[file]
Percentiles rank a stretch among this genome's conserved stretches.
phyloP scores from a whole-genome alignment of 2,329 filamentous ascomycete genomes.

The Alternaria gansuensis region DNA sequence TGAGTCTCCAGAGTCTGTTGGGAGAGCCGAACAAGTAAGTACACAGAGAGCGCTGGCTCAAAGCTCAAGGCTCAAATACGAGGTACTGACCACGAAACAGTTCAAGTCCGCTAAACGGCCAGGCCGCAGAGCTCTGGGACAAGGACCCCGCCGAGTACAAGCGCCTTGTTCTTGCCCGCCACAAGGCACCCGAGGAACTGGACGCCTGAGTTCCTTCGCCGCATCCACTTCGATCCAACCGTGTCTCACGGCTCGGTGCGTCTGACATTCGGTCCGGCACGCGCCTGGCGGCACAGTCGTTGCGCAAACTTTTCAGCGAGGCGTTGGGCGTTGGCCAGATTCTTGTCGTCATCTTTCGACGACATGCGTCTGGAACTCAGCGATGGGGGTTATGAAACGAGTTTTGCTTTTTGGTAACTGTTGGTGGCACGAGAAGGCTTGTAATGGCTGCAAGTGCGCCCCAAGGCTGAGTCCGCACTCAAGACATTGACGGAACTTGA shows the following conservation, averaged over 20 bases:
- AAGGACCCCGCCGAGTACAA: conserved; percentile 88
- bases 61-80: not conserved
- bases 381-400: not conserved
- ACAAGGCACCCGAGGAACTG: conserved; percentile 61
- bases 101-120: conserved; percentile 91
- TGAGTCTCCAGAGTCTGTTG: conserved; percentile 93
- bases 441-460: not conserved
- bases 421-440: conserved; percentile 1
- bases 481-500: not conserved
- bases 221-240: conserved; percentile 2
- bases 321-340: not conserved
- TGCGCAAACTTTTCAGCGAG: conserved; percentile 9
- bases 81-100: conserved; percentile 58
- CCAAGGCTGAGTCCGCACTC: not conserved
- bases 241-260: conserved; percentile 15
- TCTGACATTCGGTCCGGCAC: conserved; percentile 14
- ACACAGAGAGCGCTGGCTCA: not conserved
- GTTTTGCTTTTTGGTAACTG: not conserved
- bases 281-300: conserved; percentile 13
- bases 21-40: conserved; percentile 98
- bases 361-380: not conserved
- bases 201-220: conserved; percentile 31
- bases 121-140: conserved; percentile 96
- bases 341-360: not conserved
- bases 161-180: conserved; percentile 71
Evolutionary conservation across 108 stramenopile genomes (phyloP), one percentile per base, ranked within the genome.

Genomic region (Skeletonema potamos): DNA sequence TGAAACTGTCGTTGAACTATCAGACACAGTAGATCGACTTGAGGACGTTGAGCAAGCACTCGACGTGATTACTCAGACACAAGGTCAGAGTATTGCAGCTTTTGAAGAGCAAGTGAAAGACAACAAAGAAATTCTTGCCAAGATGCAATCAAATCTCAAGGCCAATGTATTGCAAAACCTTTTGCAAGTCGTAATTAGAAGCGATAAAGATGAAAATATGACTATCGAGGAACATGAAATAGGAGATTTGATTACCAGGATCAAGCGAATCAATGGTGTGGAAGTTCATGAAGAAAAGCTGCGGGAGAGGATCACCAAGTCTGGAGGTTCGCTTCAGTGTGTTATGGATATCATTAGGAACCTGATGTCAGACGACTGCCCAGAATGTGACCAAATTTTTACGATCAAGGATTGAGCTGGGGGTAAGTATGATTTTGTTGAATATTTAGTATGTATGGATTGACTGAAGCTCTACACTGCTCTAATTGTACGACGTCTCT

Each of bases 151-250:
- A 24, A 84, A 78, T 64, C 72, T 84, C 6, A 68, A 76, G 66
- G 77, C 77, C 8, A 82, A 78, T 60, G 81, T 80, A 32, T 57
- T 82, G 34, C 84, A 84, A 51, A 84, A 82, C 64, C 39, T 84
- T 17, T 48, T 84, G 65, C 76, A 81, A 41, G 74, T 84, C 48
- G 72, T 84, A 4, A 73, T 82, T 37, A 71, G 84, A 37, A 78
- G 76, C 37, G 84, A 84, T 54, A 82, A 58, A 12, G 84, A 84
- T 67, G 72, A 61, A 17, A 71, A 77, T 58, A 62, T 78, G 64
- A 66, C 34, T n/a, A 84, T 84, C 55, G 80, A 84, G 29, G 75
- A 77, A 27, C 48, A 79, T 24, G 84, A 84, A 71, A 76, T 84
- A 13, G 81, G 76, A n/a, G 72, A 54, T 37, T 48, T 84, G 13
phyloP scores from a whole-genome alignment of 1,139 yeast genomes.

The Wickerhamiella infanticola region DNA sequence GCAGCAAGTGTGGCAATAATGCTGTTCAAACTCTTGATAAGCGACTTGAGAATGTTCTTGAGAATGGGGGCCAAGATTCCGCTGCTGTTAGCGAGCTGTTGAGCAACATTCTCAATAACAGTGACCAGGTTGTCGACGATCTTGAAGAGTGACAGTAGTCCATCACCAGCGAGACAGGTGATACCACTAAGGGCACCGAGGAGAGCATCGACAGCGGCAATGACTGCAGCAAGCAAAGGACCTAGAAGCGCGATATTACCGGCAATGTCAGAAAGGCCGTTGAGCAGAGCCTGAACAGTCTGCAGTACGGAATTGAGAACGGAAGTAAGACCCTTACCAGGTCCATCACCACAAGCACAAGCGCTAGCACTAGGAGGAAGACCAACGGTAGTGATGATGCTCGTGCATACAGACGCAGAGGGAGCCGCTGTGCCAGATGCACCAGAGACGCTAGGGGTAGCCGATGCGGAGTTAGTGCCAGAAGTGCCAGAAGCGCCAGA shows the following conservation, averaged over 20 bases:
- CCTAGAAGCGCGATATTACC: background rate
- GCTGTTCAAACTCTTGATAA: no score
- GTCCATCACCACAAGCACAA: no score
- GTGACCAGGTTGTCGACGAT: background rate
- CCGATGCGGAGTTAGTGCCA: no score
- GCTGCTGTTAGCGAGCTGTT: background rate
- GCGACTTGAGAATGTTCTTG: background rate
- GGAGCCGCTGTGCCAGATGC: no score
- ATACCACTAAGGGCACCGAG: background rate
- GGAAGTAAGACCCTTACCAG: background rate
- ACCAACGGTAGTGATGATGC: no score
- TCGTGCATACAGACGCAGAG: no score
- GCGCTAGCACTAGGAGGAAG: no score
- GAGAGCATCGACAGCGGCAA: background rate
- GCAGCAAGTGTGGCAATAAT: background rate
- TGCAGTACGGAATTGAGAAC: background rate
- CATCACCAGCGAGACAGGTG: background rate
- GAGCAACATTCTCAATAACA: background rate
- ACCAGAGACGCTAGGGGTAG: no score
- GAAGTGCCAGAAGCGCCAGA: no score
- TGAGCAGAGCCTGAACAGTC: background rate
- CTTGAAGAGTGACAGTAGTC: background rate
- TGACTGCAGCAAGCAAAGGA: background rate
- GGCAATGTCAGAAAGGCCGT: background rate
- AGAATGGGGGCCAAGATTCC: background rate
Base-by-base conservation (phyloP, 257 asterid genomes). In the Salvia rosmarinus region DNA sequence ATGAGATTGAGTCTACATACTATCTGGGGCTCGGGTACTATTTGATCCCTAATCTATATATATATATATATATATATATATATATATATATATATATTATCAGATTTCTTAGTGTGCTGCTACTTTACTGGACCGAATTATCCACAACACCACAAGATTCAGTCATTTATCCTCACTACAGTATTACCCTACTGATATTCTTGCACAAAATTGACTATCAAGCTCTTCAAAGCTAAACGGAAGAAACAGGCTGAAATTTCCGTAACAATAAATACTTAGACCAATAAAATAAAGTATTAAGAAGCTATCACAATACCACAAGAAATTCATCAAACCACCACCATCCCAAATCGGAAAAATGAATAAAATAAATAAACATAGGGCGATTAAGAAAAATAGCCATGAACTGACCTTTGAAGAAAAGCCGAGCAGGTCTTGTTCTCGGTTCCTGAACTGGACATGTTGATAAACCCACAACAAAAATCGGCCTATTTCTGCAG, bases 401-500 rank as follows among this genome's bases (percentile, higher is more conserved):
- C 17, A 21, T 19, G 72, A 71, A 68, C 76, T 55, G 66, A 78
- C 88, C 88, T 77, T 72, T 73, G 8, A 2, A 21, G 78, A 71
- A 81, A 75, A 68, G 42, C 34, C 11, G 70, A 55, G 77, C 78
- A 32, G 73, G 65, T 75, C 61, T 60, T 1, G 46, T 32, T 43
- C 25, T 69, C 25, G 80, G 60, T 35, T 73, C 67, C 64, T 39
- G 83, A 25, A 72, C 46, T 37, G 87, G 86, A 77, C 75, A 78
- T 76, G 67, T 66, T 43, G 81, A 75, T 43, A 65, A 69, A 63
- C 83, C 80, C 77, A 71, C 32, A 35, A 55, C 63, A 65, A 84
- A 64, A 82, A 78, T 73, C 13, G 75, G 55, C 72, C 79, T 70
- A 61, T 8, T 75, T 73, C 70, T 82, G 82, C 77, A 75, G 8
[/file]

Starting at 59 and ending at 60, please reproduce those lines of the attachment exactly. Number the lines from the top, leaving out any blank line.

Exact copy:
- TGCAGTACGGAATTGAGAAC: background rate
- CATCACCAGCGAGACAGGTG: background rate